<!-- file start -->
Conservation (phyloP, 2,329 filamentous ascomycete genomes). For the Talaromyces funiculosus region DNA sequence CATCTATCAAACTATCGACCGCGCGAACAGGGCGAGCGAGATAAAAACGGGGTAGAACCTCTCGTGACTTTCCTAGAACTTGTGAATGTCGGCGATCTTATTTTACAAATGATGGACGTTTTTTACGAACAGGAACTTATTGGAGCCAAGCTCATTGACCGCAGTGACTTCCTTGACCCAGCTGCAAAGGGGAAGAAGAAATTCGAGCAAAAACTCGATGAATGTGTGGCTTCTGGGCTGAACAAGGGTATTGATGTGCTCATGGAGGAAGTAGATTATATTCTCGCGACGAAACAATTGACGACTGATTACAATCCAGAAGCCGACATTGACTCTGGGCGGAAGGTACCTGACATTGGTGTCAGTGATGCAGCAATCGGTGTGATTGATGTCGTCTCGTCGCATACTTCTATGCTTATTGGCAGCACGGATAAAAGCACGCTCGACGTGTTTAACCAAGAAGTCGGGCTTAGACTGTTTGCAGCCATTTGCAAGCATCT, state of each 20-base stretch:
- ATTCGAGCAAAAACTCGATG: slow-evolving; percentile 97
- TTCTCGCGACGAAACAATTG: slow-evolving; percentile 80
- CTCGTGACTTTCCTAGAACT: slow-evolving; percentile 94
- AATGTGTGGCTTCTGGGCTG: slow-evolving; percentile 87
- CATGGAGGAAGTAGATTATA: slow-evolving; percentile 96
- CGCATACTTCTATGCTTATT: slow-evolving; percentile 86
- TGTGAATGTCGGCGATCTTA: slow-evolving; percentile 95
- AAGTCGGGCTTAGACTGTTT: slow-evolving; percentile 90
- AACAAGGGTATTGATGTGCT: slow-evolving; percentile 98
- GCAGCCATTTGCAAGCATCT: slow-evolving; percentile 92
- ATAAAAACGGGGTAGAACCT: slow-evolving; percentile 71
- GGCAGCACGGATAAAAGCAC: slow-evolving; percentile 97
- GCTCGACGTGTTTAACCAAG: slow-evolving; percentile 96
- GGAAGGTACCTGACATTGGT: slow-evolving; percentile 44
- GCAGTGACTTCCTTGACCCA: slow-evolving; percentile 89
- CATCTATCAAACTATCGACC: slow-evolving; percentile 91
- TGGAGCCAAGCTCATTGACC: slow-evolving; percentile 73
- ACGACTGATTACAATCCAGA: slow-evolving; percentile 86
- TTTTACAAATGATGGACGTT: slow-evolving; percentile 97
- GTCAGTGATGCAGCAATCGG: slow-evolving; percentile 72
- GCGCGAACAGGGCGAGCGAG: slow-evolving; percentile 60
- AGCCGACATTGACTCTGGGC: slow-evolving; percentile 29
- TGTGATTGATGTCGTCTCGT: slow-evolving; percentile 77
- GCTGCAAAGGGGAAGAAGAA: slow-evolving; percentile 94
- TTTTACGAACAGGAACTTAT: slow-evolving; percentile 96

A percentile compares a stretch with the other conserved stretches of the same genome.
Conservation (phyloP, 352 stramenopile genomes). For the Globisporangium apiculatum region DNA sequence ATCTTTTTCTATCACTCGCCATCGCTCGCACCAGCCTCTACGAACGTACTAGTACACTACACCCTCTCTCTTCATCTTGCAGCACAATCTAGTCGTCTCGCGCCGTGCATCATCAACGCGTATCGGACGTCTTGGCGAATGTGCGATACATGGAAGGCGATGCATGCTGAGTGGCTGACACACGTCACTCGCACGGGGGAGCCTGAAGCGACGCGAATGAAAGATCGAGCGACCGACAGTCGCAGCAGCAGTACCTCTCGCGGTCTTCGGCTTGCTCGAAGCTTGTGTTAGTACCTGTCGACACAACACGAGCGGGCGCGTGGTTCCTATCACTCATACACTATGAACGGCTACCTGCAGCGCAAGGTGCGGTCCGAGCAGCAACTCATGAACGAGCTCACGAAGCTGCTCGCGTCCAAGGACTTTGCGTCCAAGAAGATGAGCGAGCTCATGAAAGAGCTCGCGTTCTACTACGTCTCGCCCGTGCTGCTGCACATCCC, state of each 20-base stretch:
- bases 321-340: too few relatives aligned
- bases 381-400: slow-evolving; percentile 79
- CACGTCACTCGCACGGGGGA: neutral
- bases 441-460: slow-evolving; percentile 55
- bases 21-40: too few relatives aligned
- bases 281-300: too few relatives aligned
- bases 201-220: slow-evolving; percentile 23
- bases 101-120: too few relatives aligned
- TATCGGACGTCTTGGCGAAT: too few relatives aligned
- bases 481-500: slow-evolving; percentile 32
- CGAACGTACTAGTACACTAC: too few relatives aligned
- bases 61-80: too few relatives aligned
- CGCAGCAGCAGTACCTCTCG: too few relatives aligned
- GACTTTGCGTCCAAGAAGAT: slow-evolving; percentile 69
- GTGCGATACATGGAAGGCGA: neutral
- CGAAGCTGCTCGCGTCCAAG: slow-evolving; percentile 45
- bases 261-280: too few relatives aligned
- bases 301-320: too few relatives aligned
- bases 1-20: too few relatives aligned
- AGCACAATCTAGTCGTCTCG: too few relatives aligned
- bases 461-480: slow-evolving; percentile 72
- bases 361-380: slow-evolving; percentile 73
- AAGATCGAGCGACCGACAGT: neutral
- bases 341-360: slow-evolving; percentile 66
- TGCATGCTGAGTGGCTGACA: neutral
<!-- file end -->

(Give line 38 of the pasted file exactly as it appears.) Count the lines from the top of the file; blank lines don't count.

- bases 481-500: slow-evolving; percentile 32